Street crime in Karachi

60,000 people were mugged in the city in 2016


Editorial January 23, 2017

Much has been made — and rightly so — of the substantial fall in the incidence of terrorism in Karachi. In that sense it is safer than it has been for many years. But a reduction in terrorism in the city has not been accompanied by a reduction in street crime, indeed the reverse is true and for the ordinary citizen life in Karachi is in reality not much safer or easier than it was before the bombs and bullets faded to the background. The Citizens-Police Liaison Committee (CPLC) reports that 60,000 people were mugged in the city in 2016.

There is a surge in street crime that is unprecedented and is closely linked to the increasing (relative) prosperity of the inhabitants and the ubiquity of the smart mobile phone. A meeting of the Apex Committee on January 2nd chaired by Chief Minister Murad Ali Shah was somewhat taken aback by the suggestion that he made to send all street-crime cases to the anti-terrorism courts. To this end he ordered that there be amendments to the Anti-Terrorism Act (ATA) of 1997 and that suggestions for those amendments might come from members of the Apex Committee. It will be recalled that the Apex Committees were set up to ramrod the implementation of the National Action Plan (NAP) formulated in the wake of the massacre at the Army Public school in Peshawar. Close examination of the 20 points that make up NAP reveals no mention of street crime anywhere.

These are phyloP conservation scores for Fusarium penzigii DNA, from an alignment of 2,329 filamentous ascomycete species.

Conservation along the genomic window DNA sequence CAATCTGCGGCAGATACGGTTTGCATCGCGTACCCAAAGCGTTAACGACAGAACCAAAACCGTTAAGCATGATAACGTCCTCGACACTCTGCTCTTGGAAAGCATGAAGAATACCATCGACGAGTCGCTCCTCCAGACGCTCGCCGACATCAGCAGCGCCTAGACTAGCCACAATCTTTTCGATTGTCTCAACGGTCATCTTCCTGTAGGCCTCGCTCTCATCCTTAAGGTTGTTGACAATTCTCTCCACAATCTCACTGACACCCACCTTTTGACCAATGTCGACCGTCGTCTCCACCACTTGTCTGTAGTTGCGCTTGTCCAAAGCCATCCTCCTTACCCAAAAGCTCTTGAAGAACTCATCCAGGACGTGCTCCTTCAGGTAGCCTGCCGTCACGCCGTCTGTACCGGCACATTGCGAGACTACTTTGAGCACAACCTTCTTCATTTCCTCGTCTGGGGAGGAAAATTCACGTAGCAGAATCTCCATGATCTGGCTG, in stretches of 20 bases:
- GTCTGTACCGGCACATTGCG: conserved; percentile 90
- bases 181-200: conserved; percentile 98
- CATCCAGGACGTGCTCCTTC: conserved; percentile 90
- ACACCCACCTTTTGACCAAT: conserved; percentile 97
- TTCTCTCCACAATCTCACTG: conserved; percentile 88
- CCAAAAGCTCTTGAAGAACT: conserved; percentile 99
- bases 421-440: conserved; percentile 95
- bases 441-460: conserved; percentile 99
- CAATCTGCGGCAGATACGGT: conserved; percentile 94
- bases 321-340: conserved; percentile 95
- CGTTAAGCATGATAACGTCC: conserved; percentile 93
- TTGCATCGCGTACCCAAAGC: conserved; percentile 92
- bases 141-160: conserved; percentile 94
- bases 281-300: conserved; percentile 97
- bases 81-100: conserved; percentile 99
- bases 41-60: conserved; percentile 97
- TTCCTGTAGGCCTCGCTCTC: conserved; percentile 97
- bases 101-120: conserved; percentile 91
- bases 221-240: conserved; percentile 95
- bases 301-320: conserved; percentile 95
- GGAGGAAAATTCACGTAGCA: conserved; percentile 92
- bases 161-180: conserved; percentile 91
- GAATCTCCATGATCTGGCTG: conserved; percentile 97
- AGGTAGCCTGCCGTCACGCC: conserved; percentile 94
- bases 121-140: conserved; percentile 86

The CM said that he wanted to make the city free of street crime — as does every right-minded person. The way to do this is to improve the quality of both policing and policemen and women. Reference of thousands of cases to the ATC solves nothing and further burdens an already creaking justice system. Having more police on the streets that are better trained and equipped and who come into the force through a de-politicised recruitment process is the way forward; not via some half-baked off-the-top-of-the-head proposal that has all the utility of a diesel-driven donut. Safer police are the solution. A safer city will follow.

Published in The Express Tribune, January 21st, 2017.

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